Saturday, 15 March 2014

Mess


The problem of repurposing cannot be circumvented by wishing capitalism had never happened. History suggests that there are things worse than the value form. 
Ray Brassier 
A new sort of ugly blandishment for ‘modernity’ en bloc. Or, FIlth! as Ignatious J. Reilly might ejaculate. There is nothing in all history that is worse than historical process, and of that worst, the reduction of past forms into raw material for the future belongs to the very cimmerian darkness. The use of things is an abomination – and the processive use of things perfectly describes eternalisation in its ‘value form.’ 

So it must be, that this plate of now from which Brassier dines, a sort of serving up of the past as source of nourishment, should be cut adrift on some Learish sea, and ourselves then cut adrift within its drifting. Then, if humans are not to feast upon their own dead, some rhetorical questions must be asked of this drifting. What is a mechanism of degenerative release? And what might be, the gain in itself? But, firstly, is it this feast of communisation that causes me to recoil... the repurposed choice cuts of factory farmed human labour? 
When Banzan was walking through a market he overheard a conversation between a seller and his customer. "Give me the best piece of flesh you have," said the customer. "Everything in my shop is the best," replied the seller. "You cannot find here any piece of flesh that is not the best." Upon these words Banzan was unable to restrain himself from shrieking out, filth! 
Repurposing is to technology what prefiguration is to politics, a holding on and a binding in in the place where there should have been a letting go. There is an inhibition at the heart of the discourse of transformation which realises it as a discourse of conservation. Repurposing and prefiguration are a conjectural means for governing the future through presently generated forms... there is an underlying calculation in them about transferable skills. 

Communists cannot repurpose, i.e. assign a future purpose to that which is categorically forbidden from appearing there. They cannot prefigure future relations where the future recursively refuses both their agency and their reference points. But anyway, if it is not his idea of the dead as an all you can eat buffet, then why should I be so wounded by the words of Ray Brassier? What is it of his argumentation that causes my very eyes to bleed out a sort of sand?
"Eyes here, eyes!" said Coppelius in a dull roaring voice. Overcome by the wildest terror, I shrieked out, and fell from my hiding place upon the floor. Coppelius seized me, and showing his teeth, bleated out, "Ah—little wretch,—little wretch!"—then dragging me up, he flung me on the hearth, where the fire began to singe my hair. "Now we have eyes enough—a pretty pair of child's eyes." Thus whispered Coppelius and taking out of the flame some red-hot grains with his fists, he was about to sprinkle them in my eyes. 
I do not think that there is offence in his playing loaded dice with Camatte, whom Brassier has conveniently propped up, lolling, at the table but taking no active part in the game... or, for that matter, that Brassier treats the ideal of Gemeinwesen as if it were a practical proposal (and in that confusion mistakes ‘domestication’ for real subsumption).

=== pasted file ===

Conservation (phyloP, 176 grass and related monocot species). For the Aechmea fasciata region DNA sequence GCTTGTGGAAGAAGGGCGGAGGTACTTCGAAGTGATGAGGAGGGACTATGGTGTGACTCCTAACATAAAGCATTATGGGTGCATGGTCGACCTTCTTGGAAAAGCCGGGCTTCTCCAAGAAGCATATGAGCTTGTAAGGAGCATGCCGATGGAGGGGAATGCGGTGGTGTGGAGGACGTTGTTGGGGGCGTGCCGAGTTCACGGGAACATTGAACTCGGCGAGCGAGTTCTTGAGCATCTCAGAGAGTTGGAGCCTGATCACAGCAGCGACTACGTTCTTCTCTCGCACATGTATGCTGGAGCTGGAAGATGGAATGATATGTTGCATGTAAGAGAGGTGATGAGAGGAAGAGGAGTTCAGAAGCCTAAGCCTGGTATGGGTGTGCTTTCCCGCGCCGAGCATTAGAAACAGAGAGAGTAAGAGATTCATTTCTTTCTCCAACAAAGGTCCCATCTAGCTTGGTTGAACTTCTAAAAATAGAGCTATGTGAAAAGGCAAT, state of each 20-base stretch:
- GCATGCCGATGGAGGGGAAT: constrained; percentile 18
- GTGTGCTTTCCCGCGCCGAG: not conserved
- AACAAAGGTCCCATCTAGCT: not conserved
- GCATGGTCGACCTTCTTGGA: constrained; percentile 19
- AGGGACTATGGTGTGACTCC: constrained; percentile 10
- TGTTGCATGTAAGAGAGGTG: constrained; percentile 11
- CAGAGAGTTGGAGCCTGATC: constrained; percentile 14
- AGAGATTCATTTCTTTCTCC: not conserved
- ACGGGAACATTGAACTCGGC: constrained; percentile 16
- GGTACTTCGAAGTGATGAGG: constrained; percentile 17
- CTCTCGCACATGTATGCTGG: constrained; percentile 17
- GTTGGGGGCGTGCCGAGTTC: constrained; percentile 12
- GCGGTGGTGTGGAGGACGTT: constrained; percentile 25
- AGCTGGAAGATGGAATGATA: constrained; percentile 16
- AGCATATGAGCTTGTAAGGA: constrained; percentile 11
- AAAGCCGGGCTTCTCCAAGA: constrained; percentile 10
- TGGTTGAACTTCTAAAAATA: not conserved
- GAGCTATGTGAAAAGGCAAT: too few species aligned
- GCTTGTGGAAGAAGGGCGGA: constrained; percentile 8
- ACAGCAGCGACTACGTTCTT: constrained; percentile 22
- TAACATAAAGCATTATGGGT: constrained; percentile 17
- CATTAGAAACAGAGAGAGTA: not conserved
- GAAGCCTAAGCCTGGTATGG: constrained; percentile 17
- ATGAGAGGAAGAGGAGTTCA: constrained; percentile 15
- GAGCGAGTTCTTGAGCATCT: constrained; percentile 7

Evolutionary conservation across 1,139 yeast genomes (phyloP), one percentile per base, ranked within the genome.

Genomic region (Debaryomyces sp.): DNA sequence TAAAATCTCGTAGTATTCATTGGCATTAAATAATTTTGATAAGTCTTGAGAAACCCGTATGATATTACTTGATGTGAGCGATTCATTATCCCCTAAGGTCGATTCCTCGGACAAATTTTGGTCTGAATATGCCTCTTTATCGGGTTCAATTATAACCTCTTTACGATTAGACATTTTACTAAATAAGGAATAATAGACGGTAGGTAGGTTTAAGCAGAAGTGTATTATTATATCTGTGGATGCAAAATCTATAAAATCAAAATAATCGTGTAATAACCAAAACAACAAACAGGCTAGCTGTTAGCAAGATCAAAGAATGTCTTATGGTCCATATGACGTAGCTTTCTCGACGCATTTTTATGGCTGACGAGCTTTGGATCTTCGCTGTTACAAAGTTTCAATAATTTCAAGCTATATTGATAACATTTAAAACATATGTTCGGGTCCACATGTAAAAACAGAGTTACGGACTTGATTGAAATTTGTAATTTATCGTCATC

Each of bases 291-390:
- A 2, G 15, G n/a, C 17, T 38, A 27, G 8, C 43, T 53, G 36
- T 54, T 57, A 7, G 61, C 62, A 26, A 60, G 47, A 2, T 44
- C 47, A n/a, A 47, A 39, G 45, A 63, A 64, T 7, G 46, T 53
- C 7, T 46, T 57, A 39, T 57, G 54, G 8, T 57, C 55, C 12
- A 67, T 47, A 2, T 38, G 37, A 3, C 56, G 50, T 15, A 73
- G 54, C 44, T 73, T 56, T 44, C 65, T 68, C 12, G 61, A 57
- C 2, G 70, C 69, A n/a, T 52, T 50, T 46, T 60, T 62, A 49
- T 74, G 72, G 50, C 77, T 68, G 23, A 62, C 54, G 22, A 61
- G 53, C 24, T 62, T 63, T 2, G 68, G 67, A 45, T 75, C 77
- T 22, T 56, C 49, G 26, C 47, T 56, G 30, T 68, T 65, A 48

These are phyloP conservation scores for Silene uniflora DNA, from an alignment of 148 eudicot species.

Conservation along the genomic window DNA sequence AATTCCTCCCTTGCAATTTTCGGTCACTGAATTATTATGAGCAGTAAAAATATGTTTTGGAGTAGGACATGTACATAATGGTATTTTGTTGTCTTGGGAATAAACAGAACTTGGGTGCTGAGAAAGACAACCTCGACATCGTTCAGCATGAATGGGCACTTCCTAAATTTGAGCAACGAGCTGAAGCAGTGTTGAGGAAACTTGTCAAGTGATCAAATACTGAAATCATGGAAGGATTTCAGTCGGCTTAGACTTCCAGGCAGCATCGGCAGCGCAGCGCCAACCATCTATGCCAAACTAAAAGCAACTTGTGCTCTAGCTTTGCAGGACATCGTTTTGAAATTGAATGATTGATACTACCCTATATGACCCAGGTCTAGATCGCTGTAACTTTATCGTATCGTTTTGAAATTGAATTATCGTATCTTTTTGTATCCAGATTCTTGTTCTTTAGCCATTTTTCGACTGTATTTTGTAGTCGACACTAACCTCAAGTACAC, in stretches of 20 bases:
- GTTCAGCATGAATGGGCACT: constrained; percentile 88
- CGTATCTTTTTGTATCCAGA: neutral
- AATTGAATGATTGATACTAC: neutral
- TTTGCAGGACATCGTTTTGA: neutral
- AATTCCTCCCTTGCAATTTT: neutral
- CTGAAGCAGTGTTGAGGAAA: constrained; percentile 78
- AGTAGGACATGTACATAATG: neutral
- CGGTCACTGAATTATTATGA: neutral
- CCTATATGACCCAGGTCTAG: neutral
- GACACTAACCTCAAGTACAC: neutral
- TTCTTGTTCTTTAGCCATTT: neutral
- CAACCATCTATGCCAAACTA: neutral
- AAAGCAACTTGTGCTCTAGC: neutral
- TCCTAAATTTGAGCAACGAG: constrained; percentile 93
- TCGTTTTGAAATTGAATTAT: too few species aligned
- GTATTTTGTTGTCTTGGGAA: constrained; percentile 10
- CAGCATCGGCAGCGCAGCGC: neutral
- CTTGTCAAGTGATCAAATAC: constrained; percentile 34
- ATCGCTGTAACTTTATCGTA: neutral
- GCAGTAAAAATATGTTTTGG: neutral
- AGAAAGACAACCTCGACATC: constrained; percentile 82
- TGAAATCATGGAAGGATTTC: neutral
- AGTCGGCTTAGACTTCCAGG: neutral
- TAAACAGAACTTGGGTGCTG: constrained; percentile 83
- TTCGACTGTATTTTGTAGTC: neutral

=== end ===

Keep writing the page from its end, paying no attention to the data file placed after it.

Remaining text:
And it is not particularly that his presentation of abstract progression (i.e. as an apologia for a locked in generalised movement which is somehow above critique) resembles scientism’s depiction of religion as error, as if it were a failed science... it is true that the arguments against Camatte and in favour of the gain in itself amount to little more than, your miracles are impractical. But that also is not the source of my distress.

I freely admit that I am also not particularly affronted by the manner in which his arguments appear from under the cloak of ‘communism’, although it is true that in his eminently reasonable presentation, he somehow causes every solicitation for communism to also function equivocally as its opposite. And every assurance that he gives of his refusal of capitalism somehow simultaneously slides back into a pragmatic entente with its works, with its gains. The justification for repurposing: now that we are here, and through no fault of our own, we might as well fill our boots. 

The impression Brassier seeks to create is that capitalism is not that bad - certainly, it is preferable to ‘the past’. After all, in that familiar fugue of progressivist literalism, he seems to suggest that capitalism just has to be one stage closer to communism - after all, that’s the way hstry goes.

Brassier’s careful assessment of the practicalities of ‘communisation’ are advanced as if they were moving in the shade of other technocratic reasonablism (within this frame, communism carries over the instrumentalising heuristic where use-value functions as (in his lexicon) an ‘archimedean’ point, an organising principle, and by which, ‘society’ trumps both the surplus irrationality of commodity production and more significantly, the human being as poor bare forked animal). 

His appeal is directed to our domesticated nature and seeks to minimise the different content of communism. I, for one, cannot but agree - how could I not? As a fully capitalised being, there is nothing I desire less than communism: a societal state that is incompatible with all traces of that with which I am most familiar.